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When in the hands of a photographer, a candle can be a powerful tool. It conveys mood and meaning, creating a unique backdrop for your pictures. It also flickers light in unique ways that make it easy to get creative.
In that vein, here are 10 different candle photography ideas that you can use for inspiration for your next candlelit photoshoot!
If one candle looks nice, why not go for a dozen? The cool thing with this design is that you can mix things up. You can use three different candles and space them out, or you can use a hundred and line them up for as long as the camera can see.
Feel free to work the edges with different elements, or stack candles as far wide as they head back. You can also use shadows to highlight the area outside the line of the candle’s light. Get creative!
Candles create flames and flames create shadows. The cool thing about shadows in photography is that they can set a mood. With the right elements, candles and shadows can convey romance, but change the background and you can create suspense or horror.
Figuring out how to use shadows in your candle photography is a huge step toward creating some of the most powerful images out there.
The two most common methods to add an element of smoke to your candle photos are to blow out the flame or to keep a burnt-out match in the photo. However, these are just two ideas, and there are plenty of other ways to work smoky elements into your candle photos.
One thing is for sure, no matter how you do it, smoke adds a great element to candle photos.
When we think of candles, we tend to think of them being lit. But to mix things up, try taking a picture with the candles when they’re not burning. It can signify things to come or blend into the background, or you can blow it out and highlight the smoke.
Find new ways to insert symbolism into your pictures by photographing the candle after it stops burning, and you might just unlock great pictures.
This is candle photography, but try using candles as a supporting element, not the central focus. Add candles to other pictures where you don’t focus on them, and see what you can do.
Sometimes, candles can set the mood simply by being in the photo, even if people don’t look right at them when they first see the picture.
Everybody likes natural elements in their pictures. While candles are undoubtedly human-made, it still looks great when you place candles in more natural scenery.
Just be careful when you’re putting lit candles near a natural scene so you don’t accidentally catch anything on fire.
Depth of field is a powerful tool in any photograph, and it’s no different with candle photography. You can put candles in the foreground and blur out the rest to create a surreal image, or you can even put the candles in the blurred-out portion of the photograph.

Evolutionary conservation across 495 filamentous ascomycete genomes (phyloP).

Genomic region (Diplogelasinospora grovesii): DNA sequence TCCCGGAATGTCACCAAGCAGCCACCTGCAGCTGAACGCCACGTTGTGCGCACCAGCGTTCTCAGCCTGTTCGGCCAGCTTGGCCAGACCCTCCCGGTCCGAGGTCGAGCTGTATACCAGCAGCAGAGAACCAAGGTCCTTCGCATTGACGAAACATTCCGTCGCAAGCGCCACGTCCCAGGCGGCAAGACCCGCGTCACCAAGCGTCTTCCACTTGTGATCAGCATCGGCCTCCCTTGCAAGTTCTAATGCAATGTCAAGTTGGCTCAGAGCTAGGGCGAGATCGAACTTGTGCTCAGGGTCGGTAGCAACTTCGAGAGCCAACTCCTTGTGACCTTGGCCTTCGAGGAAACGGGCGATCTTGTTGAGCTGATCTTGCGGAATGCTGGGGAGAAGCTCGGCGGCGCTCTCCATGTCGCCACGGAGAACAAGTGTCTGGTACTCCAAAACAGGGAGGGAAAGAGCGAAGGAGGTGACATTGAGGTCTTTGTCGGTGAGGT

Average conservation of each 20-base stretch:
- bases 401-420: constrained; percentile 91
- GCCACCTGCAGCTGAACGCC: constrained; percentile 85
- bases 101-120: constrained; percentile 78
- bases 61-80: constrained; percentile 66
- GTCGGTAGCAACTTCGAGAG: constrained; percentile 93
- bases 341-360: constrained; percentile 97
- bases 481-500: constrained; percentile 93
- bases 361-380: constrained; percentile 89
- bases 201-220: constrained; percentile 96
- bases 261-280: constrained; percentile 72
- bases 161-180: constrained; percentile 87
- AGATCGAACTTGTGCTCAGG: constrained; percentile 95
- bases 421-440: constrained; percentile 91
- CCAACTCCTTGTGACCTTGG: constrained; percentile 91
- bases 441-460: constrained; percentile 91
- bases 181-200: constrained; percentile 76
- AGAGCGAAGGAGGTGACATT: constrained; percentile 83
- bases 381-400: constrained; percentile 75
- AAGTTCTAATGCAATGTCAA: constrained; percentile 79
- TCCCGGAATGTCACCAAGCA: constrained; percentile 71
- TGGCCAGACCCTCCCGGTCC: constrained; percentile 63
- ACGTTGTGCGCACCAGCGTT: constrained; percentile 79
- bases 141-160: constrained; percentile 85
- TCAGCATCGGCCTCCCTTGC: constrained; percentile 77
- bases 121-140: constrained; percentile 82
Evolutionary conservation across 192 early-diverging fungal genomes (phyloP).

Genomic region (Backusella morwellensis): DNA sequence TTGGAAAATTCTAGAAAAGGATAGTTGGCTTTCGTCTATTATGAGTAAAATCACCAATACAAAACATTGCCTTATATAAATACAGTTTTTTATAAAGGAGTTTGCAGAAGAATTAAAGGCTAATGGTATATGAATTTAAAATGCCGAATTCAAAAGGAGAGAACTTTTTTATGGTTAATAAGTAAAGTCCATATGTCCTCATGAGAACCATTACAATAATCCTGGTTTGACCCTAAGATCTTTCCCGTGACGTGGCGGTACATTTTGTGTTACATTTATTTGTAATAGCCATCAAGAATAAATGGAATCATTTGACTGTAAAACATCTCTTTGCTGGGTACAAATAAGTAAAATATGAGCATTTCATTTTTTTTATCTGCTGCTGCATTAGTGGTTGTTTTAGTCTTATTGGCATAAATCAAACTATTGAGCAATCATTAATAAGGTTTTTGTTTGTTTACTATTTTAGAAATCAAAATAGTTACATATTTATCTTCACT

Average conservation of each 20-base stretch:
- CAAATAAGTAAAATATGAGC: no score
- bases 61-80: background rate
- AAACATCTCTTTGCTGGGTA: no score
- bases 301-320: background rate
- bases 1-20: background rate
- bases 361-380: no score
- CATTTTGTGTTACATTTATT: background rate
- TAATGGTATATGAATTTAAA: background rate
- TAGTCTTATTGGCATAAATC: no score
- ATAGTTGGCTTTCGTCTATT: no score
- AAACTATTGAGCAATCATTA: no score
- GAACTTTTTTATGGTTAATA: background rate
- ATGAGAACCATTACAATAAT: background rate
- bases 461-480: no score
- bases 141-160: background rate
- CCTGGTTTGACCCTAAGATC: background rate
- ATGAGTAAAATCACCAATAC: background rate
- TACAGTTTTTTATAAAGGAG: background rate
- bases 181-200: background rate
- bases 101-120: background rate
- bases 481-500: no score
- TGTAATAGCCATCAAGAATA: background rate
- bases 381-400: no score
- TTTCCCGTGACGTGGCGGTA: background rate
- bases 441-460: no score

If you do it right, shifting the candles to either portion can create a scene that you couldn’t otherwise replicate if everything was crystal clear.
Candles can be highly symbolic elements in your photograph. They’re commonly used in wedding photos, where it’s easy to share a story of love.
But if you put them with different backgrounds, you can tell a story of tragedy, despair, helplessness, fear, excitement, thoughtfulness, relaxation, and so much more. When it comes to conveying a message, a candle can be a powerful tool.
While photo-editing is a skill that you’ll need to master for this idea, if you take the time to tackle it, it opens a whole new world of possibilities for you to explore.
Whether it’s editing certain portions of the candle and superimposing them in different situations, changing the color of the flame, or something else entirely, the possibilities are endless with photo editing.
It’s not what gets most photographers excited when they pull out their camera, but candles are huge in the product photography field. In fact, if you’re looking to build a product photography portfolio, candles can make fantastic portfolio pieces.
Even if all you have is a camera and a few candles, you have more than enough for outstanding photographs. Don’t overthink it but get creative. Mix things up and experiment — you might just surprise yourself with the results and inspire yourself for even more pictures in the future!
Featured Image Credit: Meghna R, Unsplash
Robert’s obsession with all things optical started early in life, when his optician father would bring home prototypes for Robert to play with. Nowadays, Robert is dedicated to helping others find the right optics for their needs. His hobbies include astronomy, astrophysics, and model building. Originally from Newark, NJ, he resides in Santa Fe, New Mexico, where the nighttime skies are filled with glittering stars.
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